What is IEP in Special Education?

If you’re new to the world of special education, you may be wondering what an IEP is. IEP stands for Individualized Education Program, and it is a document that is created for each student who receives special education services. The IEP outlines the student’s goals, the services that will be provided, and how progress will be measured.

Checkout this video:

Definition of IEP

An Individualized Education Program (IEP) is a document that’€™s developed for each public school student who is eligible for special education. The IEP is created through a team effort and reviewed at least once a year.

The IEP has specific information about your child’s:
-strengths and needs
-the special education services and supports that will be provided

Who is on the IEP team?

The IEP team is made up of people who know your child best and who can speak to his or her unique strengths and needs. The exact composition of the team will depend on your child’s individual situation, but it must include certain key members, such as:
-You, as the parent or guardian
-Your child’s teacher(s)
-A special education teacher or service provider
-A school administrator
-A school psychologist or other professionals, as needed

IEP goals

IEP goals are specific, measurable, short-term objectives that are designed to meet the student’s needs that result from their disability. These goals should be based on the student’s current level of functioning and should be achievable within a reasonable amount of time. An IEP must include a statement of measurable annual goals, including academic and functional goals, designed to:

-Meet the student’s needs that result from the student’s disability; and
-Enable the student to be involved in and make progress in the general education curriculum or, for a student with disabilities who is not participating in the general education curriculum, enable the student to make progress in appropriate activities

IEP review

Individualized Education Program (IEP) is a plan or program developed to ensure that a child who has a disability identified under the law and is attending an elementary or secondary educational institution receives specialized instruction and related services appropriate for the child’s needs. The IEP is created through a team process, developed by educators, parents, related service providers, and when appropriate, the student. It must be reviewed and revised at least annually.

The IDEA requires each public agency to establish and maintain procedures to ensure that: 1) all children with disabilities residing in the State between the ages of 3 and 21 years (or until they graduate with a regular diploma), regardless of the severity of their disabilities, and who are in need of special education and related services are identified, located, and evaluated; 2) each child found to have a disability pursuant to these procedures receives an appropriate individualized education; 3) special education and related services are made available to each eligible child with a disability pursuant to an IEP; 4) children with disabilities enrolled in private schools by their parents on a unilateral basis receive equitable services;5) procedural safeguards are established to protect the rights of children with disabilities and their parents;6) each public agency provides coordination of all early intervention services in its area;7) dispute resolution procedures are available for resolving disagreements among parents, public agencies,and private school officials concerning any matters related to the identification, evaluation or educational placement of the child or provision of FAPE to him or her;8) confidentiality of information concerning children with disabilities is maintained consistent with federal and state law.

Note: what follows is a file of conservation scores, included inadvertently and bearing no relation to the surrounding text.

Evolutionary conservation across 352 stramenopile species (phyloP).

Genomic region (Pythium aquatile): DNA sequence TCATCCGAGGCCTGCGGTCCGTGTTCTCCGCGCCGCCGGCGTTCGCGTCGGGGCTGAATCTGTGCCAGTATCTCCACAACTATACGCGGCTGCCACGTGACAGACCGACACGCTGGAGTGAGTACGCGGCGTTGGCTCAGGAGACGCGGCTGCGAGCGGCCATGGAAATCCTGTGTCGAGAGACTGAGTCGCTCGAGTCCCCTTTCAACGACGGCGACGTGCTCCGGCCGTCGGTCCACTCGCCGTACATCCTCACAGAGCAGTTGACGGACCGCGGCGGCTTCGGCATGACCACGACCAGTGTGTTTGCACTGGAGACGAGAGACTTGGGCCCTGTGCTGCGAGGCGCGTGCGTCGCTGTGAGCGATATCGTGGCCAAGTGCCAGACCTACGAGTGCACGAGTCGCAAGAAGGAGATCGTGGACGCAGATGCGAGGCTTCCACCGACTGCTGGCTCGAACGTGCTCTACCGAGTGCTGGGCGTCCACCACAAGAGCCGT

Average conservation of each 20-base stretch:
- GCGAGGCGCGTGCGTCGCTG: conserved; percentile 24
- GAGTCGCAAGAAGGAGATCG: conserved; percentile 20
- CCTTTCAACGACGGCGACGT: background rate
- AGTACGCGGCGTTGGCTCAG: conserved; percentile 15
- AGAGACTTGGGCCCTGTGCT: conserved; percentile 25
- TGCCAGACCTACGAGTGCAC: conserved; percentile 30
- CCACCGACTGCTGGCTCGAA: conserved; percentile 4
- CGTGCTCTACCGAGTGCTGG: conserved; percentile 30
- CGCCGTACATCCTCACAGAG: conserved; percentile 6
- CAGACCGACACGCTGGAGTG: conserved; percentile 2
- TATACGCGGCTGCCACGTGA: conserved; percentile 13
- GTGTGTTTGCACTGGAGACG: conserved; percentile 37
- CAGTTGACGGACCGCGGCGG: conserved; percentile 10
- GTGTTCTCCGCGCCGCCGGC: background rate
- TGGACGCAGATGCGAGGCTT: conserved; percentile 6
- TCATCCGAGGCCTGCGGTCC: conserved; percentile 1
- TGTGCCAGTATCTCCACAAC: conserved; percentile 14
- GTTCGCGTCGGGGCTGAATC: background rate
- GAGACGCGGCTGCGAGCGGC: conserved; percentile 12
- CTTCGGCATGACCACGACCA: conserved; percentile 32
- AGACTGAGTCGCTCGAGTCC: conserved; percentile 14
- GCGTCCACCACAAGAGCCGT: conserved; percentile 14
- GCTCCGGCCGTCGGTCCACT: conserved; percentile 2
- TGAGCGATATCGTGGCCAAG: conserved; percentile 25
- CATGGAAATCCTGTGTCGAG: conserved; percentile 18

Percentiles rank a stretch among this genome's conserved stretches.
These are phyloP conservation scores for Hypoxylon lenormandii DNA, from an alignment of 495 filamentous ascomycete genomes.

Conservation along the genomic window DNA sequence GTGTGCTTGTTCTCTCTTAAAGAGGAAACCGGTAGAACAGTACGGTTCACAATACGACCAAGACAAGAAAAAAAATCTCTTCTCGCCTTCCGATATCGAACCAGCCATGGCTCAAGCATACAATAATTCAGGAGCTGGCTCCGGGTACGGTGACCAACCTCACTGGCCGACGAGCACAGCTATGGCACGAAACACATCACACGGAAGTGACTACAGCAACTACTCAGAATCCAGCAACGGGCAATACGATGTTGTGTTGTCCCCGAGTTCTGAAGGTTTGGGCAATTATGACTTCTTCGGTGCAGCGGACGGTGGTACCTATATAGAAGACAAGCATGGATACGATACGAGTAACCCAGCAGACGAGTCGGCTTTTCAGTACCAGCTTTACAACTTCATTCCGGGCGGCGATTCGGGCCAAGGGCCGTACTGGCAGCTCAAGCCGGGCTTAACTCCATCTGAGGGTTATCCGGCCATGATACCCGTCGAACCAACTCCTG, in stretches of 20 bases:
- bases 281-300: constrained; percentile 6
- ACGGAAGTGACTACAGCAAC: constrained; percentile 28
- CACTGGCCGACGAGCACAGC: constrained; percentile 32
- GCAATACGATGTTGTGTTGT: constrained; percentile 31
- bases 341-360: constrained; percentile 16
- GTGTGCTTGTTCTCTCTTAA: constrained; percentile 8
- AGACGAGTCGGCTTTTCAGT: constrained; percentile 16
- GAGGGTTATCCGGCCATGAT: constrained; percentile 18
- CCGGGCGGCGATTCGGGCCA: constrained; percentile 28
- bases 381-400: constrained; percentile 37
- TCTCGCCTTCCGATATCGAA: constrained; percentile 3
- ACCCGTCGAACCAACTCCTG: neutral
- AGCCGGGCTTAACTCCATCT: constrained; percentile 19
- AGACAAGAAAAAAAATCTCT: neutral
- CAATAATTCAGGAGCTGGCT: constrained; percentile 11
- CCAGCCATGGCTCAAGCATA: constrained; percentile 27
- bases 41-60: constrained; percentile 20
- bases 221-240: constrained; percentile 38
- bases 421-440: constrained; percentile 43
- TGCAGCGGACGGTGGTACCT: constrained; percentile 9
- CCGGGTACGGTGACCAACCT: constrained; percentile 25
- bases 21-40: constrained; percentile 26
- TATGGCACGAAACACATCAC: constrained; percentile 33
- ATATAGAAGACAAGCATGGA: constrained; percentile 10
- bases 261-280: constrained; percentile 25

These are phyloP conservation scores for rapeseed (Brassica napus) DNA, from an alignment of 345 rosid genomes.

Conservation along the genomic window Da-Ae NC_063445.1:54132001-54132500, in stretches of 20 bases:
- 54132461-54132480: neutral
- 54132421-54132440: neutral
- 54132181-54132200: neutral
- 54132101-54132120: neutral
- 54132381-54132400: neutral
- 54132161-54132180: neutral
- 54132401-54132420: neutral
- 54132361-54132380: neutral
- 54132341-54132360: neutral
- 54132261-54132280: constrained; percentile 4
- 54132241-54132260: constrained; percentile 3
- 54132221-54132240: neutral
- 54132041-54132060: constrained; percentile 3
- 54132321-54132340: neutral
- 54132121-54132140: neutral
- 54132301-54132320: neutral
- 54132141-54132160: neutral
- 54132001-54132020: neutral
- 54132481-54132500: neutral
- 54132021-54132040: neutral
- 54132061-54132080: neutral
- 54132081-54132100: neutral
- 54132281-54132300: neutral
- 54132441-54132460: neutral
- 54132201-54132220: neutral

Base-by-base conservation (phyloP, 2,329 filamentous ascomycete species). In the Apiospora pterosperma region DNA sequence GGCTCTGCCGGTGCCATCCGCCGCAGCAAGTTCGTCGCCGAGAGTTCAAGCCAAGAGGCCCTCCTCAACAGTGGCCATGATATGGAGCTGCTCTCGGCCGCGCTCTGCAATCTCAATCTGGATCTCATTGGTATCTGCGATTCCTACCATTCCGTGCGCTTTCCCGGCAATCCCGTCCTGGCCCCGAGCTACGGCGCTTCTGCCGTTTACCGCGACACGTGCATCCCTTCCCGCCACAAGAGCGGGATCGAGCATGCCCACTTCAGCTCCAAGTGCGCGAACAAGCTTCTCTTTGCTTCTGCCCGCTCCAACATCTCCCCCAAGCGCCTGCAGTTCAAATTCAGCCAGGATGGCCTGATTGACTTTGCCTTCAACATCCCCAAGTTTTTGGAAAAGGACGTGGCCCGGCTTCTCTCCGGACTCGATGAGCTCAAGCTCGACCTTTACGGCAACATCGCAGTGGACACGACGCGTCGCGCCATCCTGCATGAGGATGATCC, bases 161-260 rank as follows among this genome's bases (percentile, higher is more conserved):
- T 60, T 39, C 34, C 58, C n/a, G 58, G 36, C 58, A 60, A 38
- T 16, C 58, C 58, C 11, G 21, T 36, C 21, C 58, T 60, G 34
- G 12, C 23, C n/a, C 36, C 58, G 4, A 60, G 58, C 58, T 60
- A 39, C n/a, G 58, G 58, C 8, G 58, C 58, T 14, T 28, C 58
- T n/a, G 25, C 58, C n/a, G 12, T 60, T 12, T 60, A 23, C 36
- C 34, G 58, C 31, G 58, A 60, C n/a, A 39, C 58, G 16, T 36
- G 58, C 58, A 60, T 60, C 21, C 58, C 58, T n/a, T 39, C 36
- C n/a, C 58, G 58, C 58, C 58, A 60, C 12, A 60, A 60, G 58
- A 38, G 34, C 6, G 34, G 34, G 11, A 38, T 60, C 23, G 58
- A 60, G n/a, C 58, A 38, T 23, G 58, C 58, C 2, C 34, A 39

IEP amendments

The Individuals with Disabilities Education Act (IDEA) is a federal law that guarantees all children with disabilities the right to a free and appropriate education in the least restrictive environment possible. Part of the IDEA is the Individualized Education Program, or IEP.

The IEP is a document that is created for every child with a disability who receives special education services. It is individualized to meet the specific needs of the child and must be reviewed and updated at least once per year.

The IEP includes information on the child’s current level of functioning, goals for the upcoming year, and the specific services and supports that will be provided to help the child meet those goals. These services and supports may include things like specialized instruction, related services, assistive technology, and accommodations.

IEP amendments are changes that are made to a child’s IEP after it has been developed. Amendments can be made at any time, but they must be made in accordance with IDEA procedures. Parents must be given notice of any proposed amendments and they must be given an opportunity to participate in the decision-making process.

Scroll to Top